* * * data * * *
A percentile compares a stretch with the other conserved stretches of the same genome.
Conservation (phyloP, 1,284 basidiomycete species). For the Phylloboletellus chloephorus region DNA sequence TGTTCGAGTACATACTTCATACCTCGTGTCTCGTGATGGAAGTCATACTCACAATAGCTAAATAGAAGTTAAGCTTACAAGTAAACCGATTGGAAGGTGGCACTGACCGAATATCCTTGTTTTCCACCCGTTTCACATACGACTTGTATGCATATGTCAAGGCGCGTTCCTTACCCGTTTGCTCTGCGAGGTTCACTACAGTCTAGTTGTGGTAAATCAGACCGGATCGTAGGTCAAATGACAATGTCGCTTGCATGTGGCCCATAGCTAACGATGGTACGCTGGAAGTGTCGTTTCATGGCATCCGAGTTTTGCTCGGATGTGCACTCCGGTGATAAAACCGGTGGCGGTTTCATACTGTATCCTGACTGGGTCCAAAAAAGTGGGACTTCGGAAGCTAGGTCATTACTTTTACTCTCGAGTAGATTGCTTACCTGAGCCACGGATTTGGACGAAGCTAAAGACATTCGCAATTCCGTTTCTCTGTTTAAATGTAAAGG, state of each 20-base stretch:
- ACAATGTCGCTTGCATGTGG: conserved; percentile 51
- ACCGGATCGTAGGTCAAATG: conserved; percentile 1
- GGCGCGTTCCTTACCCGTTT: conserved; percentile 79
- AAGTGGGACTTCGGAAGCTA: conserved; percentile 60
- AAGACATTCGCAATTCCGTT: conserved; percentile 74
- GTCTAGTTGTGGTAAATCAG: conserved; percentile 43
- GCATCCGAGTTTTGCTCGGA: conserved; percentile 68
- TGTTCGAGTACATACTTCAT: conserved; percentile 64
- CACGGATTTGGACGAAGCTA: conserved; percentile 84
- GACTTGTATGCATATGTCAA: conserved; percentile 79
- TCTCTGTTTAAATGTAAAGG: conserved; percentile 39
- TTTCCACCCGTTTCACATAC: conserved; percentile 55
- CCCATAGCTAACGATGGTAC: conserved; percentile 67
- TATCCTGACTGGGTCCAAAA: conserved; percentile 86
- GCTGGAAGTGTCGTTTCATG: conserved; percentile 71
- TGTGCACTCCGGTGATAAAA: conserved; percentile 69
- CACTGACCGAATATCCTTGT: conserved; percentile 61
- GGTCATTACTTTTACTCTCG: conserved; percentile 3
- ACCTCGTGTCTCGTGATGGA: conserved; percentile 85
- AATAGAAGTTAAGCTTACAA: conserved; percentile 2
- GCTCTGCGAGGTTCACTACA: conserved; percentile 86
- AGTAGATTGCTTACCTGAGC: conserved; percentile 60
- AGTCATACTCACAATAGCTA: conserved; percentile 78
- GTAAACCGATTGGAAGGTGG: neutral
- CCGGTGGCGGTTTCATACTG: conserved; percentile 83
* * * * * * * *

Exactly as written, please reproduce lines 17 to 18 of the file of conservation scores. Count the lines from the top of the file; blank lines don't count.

- GCTGGAAGTGTCGTTTCATG: conserved; percentile 71
- TGTGCACTCCGGTGATAAAA: conserved; percentile 69